A former militia leader in the Democratic Republic of the Congo (DRC) has been sentenced to life in prison for war crimes and mass rape, a decision hailed by the United Nations as a blow to the “impunity” provided to armed groups in the country.
Ntabo Ntaberi Sheka was convicted of “murder, rape, sexual slavery and enlisting children under 15 years old”, a military court ruled on Monday at the end of a trial that lasted two years.
The UN’s DRC representative, Leila Zerrougui, said the ruling showed that “impunity is not inevitable”.
Sheka founded the Nduma Defence of Congo (NDC) militia, active in DRC’s restive North Kivu province, where he claimed to be fighting the Hutu rebels of the Democratic Forces for the Liberation of Rwanda (FDLR).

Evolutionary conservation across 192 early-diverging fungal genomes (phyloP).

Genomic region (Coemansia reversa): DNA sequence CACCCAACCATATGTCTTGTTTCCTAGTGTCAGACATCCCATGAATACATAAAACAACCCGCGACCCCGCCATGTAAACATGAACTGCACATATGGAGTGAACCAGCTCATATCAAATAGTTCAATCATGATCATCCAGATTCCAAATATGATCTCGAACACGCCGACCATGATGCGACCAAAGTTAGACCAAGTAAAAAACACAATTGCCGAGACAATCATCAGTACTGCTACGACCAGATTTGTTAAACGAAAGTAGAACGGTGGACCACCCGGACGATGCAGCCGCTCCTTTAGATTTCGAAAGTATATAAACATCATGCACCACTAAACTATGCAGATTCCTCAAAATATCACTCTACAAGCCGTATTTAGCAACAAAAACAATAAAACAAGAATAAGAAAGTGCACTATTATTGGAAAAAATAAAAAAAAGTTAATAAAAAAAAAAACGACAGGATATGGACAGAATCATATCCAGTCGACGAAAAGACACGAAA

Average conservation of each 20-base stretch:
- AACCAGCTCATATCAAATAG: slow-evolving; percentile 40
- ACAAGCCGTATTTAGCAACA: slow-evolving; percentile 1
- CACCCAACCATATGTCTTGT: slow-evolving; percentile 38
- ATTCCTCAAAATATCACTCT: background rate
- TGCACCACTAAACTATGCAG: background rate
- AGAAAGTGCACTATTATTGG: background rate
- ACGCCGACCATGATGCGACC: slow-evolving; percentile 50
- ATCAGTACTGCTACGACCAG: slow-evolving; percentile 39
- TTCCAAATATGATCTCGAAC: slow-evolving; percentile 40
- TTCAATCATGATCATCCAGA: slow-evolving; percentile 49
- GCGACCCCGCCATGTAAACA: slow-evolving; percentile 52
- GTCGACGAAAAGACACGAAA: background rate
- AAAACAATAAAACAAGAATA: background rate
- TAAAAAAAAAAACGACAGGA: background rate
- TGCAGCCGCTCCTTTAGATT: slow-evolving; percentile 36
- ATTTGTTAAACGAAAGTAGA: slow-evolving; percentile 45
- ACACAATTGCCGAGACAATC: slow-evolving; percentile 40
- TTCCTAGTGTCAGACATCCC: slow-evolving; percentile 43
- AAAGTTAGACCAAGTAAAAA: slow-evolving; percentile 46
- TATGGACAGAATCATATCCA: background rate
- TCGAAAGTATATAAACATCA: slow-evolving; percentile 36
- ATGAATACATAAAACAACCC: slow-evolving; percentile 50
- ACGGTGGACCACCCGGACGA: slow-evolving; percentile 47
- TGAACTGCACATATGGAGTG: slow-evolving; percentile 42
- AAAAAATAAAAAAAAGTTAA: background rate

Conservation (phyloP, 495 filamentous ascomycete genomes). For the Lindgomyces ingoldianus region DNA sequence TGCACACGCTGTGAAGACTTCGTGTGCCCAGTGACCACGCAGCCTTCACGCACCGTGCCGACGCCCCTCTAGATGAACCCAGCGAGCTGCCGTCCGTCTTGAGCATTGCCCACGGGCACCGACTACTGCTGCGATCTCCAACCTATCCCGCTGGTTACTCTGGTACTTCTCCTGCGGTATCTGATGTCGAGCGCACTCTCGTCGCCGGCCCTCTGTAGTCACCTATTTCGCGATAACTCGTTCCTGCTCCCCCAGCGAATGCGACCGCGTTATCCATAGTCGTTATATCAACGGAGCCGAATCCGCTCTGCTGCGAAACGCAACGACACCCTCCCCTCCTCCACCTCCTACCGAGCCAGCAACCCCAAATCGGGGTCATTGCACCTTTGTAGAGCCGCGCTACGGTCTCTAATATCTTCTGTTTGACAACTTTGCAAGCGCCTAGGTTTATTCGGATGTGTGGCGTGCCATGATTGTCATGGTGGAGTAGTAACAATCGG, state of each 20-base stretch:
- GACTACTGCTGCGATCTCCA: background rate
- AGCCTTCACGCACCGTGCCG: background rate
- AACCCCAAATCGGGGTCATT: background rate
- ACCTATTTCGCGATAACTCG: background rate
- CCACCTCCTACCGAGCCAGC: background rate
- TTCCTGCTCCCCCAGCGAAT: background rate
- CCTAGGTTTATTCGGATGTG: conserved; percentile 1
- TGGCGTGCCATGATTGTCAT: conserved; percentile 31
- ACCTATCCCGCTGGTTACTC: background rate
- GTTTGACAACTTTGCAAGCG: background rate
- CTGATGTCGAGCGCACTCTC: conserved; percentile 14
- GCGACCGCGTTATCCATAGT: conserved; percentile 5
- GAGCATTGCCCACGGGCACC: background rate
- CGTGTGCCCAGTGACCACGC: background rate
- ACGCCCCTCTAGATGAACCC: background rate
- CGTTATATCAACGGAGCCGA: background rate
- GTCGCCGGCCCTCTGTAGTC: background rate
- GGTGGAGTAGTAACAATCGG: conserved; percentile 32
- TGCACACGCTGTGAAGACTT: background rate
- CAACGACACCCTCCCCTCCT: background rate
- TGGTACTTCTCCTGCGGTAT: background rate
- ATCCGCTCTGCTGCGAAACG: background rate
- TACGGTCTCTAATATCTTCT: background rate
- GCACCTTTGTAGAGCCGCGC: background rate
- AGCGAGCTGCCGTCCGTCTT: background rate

A warrant for his arrest was issued in January 2011 after a series of attacks in which the NDC and two other groups allegedly raped nearly 400 people in 13 villages between July 30 and August 2, 2010.
The NDC was also accused of having recruited at least 154 children into its ranks.
The NDC still exists under the name NDC-Renovated, or NDC/R.
Last July, a faction of the NDC/R overthrew its leader, Guidon Shimiray Mwissa, accusing him of “serious violations”.
The new leaders of the movement also affirmed their willingness to “surrender their weapons”.
About 1,300 people were killed in the provinces of Ituri, North Kivu and South Kivu, according to a UN estimate in June.
“While certainly the conviction of Sheka may bring an element of justice for the victims and the right groups that have been calling for that, it is certainly not the end of the cycle of conflict in the eastern DRC,” Al Jazeera’s Webb said.